Deep inside the world of car clubs, automobile collectors and motorcycle gangs lies a nostalgic subculture that is infatuated with something once described as the shaggin’ wagon: the panel van.
Originally built as utility vehicles for plumbers and electricians, the vans were co-opted in the 1970s by rockers who airbrushed scenes of scantily clad barbarians and fire-breathing dragons on their sides. These vehicles managed
to keep their fans over the past 20 years, despite fading from popularity, no doubt done in by images of smoke-filled vans blasting classic rock while nervous housewives tut-tutted nearby.
Today, the world of vanning is having a moment, based on the refreshingly simple needs of its fans: camping out in the middle of nowhere while surrounded by good friends and lots of beer.
Yes, this crowd sure loves a good party. Beards, beer, bands and vans are the requirements for a rockin’ van soiree. But vans didn’t initially have their beginnings in party culture. Only in the mid-1960s, with the popularity of the VW Microbus, did the van become an “it” vehicle for vacations and young folks looking for a bit of adventure. As the use of domestic vans grew through the 1970s, so did the culture around them. The side panels proved perfect for elaborate paint jobs, while the interiors were decked out with floor-to-ceiling shag carpet and velour curtains.
For the die-hards, however, the vans are works of art as much as vehicles for good times. This is the culture you’ll find in Calgary’s vanning community. A documentary called Vannin’ was featured at the Calgary Underground Film Festival last month and it brought vanners from all over town out of the faux-bois woodwork.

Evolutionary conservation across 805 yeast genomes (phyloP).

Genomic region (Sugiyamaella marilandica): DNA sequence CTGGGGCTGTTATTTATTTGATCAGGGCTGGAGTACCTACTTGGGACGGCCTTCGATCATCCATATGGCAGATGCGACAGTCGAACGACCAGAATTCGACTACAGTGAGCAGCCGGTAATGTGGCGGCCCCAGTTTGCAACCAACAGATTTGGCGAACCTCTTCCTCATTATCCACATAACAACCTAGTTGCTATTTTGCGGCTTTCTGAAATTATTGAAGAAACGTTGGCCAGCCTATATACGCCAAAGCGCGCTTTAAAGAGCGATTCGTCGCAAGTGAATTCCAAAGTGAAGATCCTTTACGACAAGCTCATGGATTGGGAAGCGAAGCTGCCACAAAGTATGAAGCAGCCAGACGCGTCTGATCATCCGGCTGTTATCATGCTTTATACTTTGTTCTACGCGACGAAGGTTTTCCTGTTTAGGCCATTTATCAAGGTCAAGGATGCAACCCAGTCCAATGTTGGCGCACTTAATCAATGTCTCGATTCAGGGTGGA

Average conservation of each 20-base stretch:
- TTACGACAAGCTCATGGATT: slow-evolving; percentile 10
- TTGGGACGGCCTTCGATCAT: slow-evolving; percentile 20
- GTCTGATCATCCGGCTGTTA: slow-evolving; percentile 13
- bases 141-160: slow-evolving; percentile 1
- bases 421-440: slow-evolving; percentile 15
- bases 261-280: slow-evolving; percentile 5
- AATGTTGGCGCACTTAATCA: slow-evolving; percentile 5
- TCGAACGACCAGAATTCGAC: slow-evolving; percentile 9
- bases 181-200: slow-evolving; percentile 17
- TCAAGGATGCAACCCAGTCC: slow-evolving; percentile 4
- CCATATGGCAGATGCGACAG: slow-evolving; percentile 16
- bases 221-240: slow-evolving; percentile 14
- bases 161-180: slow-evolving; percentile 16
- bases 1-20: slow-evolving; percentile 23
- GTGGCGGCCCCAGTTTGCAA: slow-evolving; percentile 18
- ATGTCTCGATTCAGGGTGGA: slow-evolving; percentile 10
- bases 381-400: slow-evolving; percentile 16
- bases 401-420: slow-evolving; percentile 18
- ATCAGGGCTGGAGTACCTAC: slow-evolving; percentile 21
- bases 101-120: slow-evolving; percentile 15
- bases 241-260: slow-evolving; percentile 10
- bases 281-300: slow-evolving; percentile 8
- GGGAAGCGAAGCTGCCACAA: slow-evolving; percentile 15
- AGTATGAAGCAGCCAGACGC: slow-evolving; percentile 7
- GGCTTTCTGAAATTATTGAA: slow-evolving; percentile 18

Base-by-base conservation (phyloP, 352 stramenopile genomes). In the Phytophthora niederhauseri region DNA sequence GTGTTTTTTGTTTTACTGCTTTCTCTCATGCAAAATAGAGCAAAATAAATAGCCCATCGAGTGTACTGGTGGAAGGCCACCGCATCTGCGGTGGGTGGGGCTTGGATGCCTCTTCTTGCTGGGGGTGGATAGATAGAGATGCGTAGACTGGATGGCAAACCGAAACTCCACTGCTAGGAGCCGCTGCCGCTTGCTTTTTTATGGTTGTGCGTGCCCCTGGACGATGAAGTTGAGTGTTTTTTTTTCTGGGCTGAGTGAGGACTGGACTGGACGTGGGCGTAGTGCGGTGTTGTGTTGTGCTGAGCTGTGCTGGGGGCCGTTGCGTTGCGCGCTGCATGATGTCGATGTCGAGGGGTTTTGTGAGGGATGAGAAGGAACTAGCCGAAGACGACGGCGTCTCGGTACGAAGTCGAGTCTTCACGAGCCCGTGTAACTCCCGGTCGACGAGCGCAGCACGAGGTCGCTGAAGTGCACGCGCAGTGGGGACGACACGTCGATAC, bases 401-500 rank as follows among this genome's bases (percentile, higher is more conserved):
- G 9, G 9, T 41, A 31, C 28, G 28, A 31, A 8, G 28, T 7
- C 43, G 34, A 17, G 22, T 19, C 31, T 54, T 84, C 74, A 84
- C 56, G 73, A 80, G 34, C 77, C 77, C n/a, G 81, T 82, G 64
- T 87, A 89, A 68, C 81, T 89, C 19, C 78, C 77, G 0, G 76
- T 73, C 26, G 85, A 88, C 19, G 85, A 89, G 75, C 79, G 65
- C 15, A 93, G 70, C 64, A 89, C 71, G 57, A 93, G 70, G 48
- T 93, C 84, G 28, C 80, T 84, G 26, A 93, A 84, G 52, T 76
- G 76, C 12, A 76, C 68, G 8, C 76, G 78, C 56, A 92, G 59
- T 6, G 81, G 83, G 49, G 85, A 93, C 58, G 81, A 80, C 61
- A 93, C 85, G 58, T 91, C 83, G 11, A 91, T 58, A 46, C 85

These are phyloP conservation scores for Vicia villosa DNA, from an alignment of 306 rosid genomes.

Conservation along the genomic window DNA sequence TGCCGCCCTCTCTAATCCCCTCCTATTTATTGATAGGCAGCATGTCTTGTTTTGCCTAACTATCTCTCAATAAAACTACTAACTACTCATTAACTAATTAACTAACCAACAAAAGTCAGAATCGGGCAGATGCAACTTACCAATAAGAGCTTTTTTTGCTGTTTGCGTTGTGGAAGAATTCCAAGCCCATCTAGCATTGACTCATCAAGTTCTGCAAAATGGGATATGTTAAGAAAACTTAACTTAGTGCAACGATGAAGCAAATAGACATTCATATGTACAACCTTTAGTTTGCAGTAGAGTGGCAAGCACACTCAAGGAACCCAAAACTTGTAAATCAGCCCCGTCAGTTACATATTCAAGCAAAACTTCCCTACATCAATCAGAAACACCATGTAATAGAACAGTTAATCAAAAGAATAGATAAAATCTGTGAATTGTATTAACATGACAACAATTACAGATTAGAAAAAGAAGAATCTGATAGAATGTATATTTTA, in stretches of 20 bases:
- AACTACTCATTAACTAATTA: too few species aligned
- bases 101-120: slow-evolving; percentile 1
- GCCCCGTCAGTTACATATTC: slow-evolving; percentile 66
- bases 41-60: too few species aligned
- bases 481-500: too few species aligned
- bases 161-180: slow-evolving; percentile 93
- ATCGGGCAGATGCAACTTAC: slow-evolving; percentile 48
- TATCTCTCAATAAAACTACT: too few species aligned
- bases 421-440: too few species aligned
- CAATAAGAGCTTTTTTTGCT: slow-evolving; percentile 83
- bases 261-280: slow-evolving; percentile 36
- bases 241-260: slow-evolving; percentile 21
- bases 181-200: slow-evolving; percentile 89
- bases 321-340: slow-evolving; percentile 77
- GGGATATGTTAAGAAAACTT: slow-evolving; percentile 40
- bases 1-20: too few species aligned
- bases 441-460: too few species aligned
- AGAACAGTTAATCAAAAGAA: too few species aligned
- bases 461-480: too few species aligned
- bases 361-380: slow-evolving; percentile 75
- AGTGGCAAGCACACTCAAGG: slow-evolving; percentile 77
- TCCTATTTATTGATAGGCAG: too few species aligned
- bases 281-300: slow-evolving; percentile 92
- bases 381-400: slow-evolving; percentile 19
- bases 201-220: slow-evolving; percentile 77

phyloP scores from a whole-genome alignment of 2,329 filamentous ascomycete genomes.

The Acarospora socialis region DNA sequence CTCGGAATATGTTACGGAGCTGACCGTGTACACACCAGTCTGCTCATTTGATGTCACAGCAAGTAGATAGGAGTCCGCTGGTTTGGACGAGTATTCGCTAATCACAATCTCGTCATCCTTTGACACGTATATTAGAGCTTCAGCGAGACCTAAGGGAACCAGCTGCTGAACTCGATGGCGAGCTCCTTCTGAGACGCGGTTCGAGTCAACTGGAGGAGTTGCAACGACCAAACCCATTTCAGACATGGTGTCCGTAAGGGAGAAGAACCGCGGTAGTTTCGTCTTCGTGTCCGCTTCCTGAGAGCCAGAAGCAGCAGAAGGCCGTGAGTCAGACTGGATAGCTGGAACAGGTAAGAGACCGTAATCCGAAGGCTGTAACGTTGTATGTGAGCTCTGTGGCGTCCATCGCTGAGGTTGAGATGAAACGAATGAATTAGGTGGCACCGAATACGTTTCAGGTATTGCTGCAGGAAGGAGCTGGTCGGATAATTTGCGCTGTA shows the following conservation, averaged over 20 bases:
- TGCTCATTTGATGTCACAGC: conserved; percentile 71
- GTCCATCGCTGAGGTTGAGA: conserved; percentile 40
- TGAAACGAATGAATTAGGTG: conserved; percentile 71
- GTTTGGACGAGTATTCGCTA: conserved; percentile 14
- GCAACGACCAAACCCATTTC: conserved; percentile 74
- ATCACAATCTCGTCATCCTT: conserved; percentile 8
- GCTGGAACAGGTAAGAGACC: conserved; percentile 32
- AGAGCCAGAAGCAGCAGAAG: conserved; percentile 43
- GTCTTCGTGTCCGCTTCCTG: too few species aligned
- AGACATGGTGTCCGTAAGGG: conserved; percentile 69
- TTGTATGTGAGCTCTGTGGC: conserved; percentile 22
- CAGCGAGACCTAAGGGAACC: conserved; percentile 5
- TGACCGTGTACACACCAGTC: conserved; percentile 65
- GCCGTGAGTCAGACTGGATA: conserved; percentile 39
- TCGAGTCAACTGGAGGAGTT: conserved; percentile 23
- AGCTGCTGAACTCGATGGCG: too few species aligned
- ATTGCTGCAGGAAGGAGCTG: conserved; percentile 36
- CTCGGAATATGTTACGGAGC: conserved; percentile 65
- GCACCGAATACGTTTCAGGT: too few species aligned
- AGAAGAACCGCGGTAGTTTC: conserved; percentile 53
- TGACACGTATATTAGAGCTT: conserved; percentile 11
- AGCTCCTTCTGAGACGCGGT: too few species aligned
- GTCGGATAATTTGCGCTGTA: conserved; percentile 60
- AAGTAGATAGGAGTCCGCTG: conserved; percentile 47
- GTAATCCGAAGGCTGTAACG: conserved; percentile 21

Arlen Smith, president of the Vandits Van Club Calgary, is in the midst of planning the club’s big summer bash, Vantopia II, a long weekender (June 6-8) of music, beer and, of course, vans. The barrier to entry is not high. “It is definitely a lot easier to join us than a motorcycle club,” Smith says. “If you like the same things we like (beer, music, vans—you get the point) and get along with us, you’ll probably be asked to join.”
And, of course, you’ll need a pretty slick-looking vehicle. Smith is currently driving a metallic orange 1967 Ford Econoline Heavy Duty. “My van is very surfer-esque—it’s all Mexican blankets and hardwood,” he says. “Mine is the only pre-1970 van in the club at the moment, but we have all sorts of camper vans and vintage Chevy boogie vans with shag carpets. The only rule is no front-wheel drive.”
Spencer Brown, a founding member of the Vandits and talent booker for Vantopia, owns a 1973 Econoline that has been converted into a camper. “It is basically a toaster on wheels that you can sleep in and then make breakfast in the next morning,” he says. When he’s camped at Vantopia, Brown can follow up breakfast with a little live music. This year’s musical offerings include acts like Bison and The Wisers. “Vanning and rock ’n’ roll is obviously a match made down below,” he says, before offering proof. “What do bands transport gear to and from shows in? A dozen Cars2Go? I rest my case.”
The music scene’s seal of approval coupled with overall functionality means that vans are likely here to stay. In fact, it might be time to start scouring the classifieds for a van—and an airbrush.